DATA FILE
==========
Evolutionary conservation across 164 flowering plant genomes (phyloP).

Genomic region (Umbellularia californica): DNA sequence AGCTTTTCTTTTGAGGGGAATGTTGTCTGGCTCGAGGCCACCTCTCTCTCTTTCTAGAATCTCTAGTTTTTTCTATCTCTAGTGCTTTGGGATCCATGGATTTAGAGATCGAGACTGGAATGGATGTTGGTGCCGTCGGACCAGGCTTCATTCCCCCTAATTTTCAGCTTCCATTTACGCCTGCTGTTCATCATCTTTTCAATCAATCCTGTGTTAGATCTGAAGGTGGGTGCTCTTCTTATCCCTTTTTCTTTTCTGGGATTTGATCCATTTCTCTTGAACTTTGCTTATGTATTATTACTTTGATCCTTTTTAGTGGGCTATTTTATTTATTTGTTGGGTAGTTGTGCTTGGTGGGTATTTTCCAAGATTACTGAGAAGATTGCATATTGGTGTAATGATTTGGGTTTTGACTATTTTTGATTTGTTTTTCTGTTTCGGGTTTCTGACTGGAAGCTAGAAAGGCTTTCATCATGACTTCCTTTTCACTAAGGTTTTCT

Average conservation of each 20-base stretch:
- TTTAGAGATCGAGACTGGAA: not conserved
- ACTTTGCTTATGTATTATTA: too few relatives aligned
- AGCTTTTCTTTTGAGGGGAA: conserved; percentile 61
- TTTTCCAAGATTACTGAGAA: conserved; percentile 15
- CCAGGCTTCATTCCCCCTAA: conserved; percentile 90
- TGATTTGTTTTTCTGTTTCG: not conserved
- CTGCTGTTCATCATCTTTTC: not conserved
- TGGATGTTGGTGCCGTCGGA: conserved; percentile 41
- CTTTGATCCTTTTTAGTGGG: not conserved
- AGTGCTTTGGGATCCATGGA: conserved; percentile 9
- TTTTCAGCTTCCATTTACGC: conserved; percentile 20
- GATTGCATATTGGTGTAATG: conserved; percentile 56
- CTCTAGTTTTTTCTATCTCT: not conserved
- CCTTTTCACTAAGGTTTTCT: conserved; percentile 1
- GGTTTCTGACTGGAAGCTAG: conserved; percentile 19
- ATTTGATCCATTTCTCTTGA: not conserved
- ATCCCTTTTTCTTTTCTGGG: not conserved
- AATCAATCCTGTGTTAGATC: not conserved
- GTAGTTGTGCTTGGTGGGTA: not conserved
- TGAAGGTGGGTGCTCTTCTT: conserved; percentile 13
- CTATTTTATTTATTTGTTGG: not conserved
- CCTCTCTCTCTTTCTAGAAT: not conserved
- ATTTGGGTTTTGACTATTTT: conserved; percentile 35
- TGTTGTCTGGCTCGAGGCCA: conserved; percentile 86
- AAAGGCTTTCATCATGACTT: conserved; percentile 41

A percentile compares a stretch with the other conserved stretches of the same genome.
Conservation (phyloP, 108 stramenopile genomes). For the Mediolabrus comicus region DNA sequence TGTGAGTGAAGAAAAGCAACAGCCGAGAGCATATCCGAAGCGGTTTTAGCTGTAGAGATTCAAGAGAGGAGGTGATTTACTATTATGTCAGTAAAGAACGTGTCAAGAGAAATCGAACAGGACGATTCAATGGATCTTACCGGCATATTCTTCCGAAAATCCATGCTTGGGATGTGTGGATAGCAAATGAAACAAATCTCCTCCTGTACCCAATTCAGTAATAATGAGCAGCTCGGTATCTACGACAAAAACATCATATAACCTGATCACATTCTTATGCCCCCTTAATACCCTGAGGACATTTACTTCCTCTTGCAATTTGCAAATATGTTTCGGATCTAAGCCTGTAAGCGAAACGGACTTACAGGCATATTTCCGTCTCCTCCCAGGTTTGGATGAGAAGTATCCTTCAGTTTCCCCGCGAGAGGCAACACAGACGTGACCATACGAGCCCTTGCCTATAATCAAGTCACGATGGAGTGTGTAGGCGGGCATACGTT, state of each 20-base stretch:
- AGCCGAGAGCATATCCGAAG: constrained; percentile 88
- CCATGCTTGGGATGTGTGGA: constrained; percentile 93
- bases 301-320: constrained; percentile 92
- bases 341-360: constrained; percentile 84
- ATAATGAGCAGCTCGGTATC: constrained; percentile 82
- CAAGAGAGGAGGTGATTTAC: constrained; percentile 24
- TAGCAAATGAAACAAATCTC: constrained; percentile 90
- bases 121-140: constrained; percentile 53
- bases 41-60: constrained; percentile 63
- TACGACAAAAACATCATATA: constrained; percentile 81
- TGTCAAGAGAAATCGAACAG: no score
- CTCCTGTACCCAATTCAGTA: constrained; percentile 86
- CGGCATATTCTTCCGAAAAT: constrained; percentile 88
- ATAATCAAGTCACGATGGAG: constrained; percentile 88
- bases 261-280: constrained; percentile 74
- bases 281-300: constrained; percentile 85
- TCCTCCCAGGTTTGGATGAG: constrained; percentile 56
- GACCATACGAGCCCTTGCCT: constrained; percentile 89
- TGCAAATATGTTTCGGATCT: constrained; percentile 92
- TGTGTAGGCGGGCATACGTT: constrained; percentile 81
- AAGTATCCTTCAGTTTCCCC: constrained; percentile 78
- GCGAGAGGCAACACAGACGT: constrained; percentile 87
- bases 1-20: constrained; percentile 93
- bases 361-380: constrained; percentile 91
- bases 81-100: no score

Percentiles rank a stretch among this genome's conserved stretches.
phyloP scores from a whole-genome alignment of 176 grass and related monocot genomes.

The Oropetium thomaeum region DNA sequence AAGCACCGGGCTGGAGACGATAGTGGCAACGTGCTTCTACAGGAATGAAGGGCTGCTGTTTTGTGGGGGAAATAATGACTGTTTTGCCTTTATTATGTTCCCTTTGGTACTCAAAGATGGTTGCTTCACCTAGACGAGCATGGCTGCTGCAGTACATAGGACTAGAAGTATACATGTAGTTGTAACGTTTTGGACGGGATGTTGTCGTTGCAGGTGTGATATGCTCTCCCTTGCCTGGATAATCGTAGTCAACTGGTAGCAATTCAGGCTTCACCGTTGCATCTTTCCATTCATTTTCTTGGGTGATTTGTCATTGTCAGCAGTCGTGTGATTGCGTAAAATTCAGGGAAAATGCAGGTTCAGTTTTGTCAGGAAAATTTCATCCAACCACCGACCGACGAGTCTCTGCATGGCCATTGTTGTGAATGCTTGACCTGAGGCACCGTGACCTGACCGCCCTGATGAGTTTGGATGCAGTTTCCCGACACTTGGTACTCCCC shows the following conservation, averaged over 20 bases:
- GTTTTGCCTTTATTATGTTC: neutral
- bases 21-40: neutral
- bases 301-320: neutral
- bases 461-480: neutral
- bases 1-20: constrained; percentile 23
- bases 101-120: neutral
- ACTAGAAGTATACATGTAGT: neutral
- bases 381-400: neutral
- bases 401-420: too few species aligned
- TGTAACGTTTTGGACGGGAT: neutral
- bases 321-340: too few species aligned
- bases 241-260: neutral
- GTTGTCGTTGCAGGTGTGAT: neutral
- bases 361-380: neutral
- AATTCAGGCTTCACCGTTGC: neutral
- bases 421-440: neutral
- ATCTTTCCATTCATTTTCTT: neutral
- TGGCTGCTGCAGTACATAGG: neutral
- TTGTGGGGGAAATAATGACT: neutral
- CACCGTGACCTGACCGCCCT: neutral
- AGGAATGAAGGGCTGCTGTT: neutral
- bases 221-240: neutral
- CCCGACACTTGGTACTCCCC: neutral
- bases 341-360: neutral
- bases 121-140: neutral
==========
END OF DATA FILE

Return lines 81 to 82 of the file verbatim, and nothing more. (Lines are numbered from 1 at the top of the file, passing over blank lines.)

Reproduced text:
- CCCGACACTTGGTACTCCCC: neutral
- bases 341-360: neutral